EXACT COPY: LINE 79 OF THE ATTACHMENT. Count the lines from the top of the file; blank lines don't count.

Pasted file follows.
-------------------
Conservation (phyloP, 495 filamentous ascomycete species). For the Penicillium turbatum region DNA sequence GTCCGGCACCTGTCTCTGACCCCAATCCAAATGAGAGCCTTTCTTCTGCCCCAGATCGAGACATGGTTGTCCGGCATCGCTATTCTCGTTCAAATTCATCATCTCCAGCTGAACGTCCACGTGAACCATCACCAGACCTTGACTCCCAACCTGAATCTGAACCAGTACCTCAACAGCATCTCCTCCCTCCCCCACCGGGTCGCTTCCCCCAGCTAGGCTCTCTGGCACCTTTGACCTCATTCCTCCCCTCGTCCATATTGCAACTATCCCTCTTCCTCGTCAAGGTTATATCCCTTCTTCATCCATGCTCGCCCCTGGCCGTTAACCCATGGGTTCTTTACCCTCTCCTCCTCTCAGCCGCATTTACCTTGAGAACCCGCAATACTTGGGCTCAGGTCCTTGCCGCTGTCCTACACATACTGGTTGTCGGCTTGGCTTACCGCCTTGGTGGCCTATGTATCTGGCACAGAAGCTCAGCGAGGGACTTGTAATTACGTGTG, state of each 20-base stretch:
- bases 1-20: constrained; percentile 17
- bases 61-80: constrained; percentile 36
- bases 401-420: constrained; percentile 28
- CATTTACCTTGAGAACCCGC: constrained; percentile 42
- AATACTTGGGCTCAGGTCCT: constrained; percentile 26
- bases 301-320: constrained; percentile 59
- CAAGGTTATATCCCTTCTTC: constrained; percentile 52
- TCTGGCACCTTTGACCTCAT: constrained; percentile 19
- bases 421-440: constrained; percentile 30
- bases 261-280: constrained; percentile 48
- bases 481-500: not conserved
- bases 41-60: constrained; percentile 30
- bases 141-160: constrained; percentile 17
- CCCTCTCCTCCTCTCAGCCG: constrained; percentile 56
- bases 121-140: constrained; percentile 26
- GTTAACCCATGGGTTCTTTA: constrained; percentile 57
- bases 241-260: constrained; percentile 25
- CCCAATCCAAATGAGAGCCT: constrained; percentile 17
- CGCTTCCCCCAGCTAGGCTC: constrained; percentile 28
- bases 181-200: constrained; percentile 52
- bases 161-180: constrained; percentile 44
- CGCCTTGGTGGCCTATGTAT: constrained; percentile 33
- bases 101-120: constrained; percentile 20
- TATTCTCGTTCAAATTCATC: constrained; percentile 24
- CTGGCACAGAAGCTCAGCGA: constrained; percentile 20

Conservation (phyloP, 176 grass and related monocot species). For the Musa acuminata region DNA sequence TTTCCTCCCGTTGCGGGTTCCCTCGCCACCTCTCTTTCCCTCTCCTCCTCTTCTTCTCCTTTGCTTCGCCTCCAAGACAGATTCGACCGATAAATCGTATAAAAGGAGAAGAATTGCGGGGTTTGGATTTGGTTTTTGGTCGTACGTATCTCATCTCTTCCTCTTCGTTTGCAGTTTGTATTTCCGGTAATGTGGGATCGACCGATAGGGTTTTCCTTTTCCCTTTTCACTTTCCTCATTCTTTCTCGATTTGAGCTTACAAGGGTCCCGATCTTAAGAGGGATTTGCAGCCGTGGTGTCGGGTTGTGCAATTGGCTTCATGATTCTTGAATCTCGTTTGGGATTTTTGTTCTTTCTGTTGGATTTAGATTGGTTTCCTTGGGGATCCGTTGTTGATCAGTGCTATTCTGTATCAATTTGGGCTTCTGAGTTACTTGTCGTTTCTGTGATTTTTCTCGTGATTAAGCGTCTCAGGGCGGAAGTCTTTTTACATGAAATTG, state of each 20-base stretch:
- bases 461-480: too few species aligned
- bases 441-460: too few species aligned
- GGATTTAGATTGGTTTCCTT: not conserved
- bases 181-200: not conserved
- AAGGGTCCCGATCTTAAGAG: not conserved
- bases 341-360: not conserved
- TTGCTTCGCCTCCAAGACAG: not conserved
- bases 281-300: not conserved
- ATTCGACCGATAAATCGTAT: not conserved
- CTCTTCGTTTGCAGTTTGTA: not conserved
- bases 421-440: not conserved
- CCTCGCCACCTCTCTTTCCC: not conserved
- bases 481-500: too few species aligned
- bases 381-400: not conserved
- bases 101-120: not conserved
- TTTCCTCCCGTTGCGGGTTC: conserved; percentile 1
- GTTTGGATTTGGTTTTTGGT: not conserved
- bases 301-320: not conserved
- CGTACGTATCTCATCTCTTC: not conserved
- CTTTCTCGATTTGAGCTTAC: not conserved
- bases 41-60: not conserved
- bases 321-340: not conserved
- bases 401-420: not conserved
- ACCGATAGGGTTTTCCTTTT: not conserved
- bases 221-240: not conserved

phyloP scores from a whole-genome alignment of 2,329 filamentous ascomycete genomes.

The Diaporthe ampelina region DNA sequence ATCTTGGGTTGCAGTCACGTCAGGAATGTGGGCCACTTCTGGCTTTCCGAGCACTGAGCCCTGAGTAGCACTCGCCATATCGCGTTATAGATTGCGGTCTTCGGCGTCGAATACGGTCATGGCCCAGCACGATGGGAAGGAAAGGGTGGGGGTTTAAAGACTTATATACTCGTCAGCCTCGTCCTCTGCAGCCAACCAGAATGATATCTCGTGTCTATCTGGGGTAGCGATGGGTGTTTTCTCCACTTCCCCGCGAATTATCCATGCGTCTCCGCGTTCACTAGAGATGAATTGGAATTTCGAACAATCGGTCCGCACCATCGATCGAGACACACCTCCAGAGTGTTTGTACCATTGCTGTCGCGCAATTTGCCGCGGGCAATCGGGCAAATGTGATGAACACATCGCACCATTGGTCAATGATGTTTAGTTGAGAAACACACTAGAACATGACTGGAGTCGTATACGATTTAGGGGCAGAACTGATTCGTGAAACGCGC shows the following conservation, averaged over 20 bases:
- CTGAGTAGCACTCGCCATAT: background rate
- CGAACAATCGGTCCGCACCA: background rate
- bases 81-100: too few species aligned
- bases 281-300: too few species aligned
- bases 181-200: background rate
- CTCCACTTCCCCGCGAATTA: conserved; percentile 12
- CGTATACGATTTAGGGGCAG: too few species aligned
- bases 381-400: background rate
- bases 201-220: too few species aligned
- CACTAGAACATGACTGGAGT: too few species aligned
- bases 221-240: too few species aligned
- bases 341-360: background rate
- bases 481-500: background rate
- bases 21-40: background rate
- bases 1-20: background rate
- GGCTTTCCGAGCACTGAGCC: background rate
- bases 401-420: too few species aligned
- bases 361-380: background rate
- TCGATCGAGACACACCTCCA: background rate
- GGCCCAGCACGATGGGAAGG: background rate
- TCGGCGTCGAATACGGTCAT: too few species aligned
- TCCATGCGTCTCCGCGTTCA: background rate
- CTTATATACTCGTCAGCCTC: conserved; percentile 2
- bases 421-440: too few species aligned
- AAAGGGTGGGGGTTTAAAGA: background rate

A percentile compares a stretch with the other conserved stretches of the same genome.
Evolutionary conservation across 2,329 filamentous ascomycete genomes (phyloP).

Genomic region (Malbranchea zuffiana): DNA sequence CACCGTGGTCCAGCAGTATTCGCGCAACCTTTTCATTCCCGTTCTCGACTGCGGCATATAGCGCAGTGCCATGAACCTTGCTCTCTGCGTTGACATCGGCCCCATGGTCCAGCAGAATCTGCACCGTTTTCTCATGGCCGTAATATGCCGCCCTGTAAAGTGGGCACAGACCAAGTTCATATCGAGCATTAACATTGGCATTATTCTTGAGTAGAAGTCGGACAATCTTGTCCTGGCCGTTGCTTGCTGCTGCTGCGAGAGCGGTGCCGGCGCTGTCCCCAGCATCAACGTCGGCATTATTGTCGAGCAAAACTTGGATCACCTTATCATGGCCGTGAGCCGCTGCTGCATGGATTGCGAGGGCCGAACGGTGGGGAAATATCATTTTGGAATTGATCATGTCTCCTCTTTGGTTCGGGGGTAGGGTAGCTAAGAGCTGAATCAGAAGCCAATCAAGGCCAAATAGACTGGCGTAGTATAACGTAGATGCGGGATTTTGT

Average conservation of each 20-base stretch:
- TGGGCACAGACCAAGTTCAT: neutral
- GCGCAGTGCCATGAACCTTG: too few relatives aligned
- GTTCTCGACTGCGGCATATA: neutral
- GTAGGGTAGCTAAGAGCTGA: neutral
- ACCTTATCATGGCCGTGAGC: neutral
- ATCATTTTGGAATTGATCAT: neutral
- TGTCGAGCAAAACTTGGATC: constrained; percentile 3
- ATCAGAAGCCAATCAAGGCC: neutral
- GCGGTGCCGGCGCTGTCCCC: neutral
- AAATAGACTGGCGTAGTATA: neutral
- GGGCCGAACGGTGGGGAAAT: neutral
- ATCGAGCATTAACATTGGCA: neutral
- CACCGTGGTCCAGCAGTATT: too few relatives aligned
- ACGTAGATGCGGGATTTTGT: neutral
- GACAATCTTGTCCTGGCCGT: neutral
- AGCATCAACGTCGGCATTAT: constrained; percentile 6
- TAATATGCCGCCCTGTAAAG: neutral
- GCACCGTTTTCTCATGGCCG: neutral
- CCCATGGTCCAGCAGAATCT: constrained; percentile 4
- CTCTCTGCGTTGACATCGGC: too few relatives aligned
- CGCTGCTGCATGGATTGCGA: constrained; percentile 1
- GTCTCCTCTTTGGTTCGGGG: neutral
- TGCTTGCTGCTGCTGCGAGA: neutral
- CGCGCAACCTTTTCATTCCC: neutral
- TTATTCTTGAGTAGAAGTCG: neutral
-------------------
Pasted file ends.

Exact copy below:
- AAAGGGTGGGGGTTTAAAGA: background rate